In any fire around the world, NASA-NOAA’s Finland Nuclear Power Plant Satellite Ozone Mapping and Profiling Series (OMPS) can monitor smoke and aerosols.
On September 13, 2019, OMPS data revealed aerosols and smoke from fires in both South and North America.
The Finnish OMPS monitors the condition of the ozone layer and measures the concentration of ozone in the earth’s atmosphere and can detect aerosols. Ozone is an important molecule in the atmosphere because it partially blocks harmful ultraviolet radiation from the sun. OMPS data helps researchers monitor the health of this vital protective layer.
OMPS can also be used to measure concentrations of sulfur dioxide (SO2) in atmospheric aerosols and volcanic eruptions caused by dust storms and similar events. One aerosol-related OMPS product is a value known as the “aerosol index” or AI. The AI value is related to both the thickness and height of the atmospheric aerosol layer. For most aerosol-related atmospheric events, AI ranges from 0.0 to 5.0, and 5.0 indicates high concentrations of aerosols that can impair visibility and / or affect health.
The first OMPS was launched with the Finland nuclear power plant satellite in October 2011.
An aerosol is a suspension of fine solid particles or liquid droplets in air or another gas. Aerosols can be natural or man-made (man-made). Examples of natural aerosols are mist, dust and geyser vapor. Examples of man-made aerosols are turbidity (suspended particles in the lower atmosphere), particulate air pollutants, and smoke.
According to the U.S. Environmental Protection Agency, high aerosol concentrations can affect the climate and impair visibility, but they can also affect respiration, reproduction, the cardiovascular system, and the central nervous system. Because aerosols can remain suspended in the atmosphere and can be transported with the prevailing high wind currents, they can travel long distances from their source and their effects can be delayed.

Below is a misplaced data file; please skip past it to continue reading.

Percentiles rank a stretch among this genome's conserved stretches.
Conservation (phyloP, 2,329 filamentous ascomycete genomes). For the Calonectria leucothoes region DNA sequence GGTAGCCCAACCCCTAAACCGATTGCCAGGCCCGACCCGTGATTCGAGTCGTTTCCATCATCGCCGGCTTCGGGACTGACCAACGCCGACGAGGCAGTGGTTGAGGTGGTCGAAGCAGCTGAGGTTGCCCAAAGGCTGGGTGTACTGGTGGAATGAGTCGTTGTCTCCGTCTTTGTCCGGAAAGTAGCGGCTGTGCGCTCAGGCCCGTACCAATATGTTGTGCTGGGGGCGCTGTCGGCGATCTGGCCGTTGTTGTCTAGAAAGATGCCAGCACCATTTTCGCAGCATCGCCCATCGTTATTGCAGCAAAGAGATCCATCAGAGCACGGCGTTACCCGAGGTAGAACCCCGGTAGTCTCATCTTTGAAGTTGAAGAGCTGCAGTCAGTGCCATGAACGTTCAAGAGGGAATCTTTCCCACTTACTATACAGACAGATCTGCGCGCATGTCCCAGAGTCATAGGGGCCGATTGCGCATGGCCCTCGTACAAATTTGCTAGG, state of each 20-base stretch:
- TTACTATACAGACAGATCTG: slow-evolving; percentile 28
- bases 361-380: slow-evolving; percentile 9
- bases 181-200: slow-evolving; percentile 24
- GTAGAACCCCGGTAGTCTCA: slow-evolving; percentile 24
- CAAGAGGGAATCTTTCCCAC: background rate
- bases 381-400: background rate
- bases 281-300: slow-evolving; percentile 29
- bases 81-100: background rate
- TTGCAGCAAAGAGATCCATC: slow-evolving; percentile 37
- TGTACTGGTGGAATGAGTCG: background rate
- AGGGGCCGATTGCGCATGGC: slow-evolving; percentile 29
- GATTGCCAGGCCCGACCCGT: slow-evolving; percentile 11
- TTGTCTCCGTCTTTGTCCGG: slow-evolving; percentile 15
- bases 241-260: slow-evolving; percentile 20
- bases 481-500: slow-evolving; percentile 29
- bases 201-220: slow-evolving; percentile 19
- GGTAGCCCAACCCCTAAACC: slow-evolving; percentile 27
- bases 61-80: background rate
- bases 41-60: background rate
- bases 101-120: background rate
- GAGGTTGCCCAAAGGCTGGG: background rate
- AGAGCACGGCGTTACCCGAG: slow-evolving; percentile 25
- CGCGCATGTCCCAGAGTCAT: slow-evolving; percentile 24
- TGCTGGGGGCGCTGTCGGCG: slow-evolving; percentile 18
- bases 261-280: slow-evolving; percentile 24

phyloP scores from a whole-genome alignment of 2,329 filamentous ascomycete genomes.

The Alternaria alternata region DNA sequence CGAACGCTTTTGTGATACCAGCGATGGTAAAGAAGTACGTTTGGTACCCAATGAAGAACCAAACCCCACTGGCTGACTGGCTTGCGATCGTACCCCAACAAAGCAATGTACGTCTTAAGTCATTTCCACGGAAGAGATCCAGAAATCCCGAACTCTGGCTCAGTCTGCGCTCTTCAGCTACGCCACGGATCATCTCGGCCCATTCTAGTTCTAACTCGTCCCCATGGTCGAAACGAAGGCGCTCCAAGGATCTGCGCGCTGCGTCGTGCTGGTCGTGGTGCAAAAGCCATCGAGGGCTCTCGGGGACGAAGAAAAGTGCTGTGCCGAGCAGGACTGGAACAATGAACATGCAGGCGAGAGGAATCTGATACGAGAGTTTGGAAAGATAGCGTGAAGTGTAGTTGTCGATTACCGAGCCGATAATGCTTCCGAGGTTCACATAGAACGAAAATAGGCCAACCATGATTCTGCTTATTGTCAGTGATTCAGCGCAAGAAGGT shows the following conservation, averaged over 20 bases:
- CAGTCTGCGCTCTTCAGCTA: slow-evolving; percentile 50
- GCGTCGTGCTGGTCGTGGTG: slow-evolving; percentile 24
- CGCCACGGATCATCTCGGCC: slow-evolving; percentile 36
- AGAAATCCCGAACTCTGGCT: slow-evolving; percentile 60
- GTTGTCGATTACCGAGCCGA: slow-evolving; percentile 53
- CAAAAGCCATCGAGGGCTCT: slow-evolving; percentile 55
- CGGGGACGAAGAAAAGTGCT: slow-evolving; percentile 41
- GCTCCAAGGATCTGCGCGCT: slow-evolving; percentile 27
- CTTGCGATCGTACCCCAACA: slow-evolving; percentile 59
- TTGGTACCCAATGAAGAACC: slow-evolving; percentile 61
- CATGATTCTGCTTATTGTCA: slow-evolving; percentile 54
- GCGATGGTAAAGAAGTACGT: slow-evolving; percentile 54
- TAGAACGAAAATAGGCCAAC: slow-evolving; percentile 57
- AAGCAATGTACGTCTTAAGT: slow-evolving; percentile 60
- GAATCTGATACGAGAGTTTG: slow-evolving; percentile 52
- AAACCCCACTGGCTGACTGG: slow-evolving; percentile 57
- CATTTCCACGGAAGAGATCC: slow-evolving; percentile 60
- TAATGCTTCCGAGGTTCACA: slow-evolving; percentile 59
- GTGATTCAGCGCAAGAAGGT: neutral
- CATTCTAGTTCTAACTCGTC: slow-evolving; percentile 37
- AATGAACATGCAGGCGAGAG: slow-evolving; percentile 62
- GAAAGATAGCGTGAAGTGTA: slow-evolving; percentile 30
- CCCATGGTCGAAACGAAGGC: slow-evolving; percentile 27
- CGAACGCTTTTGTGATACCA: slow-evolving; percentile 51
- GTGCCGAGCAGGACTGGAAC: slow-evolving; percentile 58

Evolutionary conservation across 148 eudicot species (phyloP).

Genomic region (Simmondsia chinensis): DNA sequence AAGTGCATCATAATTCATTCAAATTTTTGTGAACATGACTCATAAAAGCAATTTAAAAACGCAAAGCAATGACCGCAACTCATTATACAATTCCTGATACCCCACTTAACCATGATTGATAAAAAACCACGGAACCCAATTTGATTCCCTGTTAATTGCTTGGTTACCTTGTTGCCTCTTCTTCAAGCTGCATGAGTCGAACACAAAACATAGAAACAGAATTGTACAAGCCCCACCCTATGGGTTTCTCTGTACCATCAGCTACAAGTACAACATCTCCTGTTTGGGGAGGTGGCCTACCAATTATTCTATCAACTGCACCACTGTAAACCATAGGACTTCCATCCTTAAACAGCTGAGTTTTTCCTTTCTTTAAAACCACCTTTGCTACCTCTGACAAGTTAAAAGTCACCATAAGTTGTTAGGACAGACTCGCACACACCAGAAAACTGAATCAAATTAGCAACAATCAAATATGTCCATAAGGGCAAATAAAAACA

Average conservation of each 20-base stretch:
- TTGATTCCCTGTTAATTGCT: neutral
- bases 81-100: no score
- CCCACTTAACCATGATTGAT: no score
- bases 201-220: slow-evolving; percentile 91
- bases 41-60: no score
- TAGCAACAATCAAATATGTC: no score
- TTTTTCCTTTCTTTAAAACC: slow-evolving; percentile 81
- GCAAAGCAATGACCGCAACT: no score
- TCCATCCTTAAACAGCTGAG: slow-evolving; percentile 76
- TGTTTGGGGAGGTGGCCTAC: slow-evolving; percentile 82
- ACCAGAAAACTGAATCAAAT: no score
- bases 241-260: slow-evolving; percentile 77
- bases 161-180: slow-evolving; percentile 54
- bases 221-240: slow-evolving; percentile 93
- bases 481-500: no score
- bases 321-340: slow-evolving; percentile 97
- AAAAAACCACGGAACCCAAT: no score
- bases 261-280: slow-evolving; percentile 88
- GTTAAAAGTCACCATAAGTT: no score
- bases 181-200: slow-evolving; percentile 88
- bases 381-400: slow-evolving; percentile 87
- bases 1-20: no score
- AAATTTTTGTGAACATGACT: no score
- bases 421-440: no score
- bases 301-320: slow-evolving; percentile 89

In North America, OMPS, a Finnish nuclear power plant, detected smoke and aerosols from fires in the Yukon region of Canada. Aerosol concentrations were very high due to the 9/11 pyrocumulus incident over the Yukon fires. The picture also shows a light brown smoke area that looks like the letter C on the page. The figure also shows a low pressure system (spiral cloud area) on the west coast of Canada. Credits: Credit: NASA / NOAA, Colin Seftor
The South American fires produced smoke that continues to form a long pile east of the Atlantic Ocean. Fires in western Brazil produced aerosols at index level 2.0. Higher aerosol concentrations of up to 4.0 were seen on the southeast coast of Brazil as a result of fires in the area.
In North America, OMPS, a Finnish nuclear power plant, detected smoke and aerosols from fires in the Yukon region of Canada. Aerosol concentrations were very high due to the 9/11 pyrocumulus incident over the Yukon fires.
Pyrocumulus clouds — sometimes referred to as “fire clouds” —are tall, cauliflower-shaped, and appear as opaque white patches hovering over darker smoke in satellite images. Pyrocumulus clouds are similar to cumulus clouds, but the heat that forces the air to rise (leading to cooling and condensation of water vapor) comes from the fire instead of the sun-heated earth. Under certain conditions, pyrocumulus clouds can produce full-scale thunderstorms, making them pyrocumulonimbus clouds.
Scientists are closely monitoring pyrocumulus clouds because they can inject smoke and pollutants high into the atmosphere. Because pollutants spread under the influence of wind, they can affect air quality over a wide area.
Also pictured is a light brown smoke area that looks like the letter C on the side and a low pressure system (spiral cloud area) on the west coast of Canada.
Both images were created at the NASA Goddard Space Flight Center in Greenbelt, Md.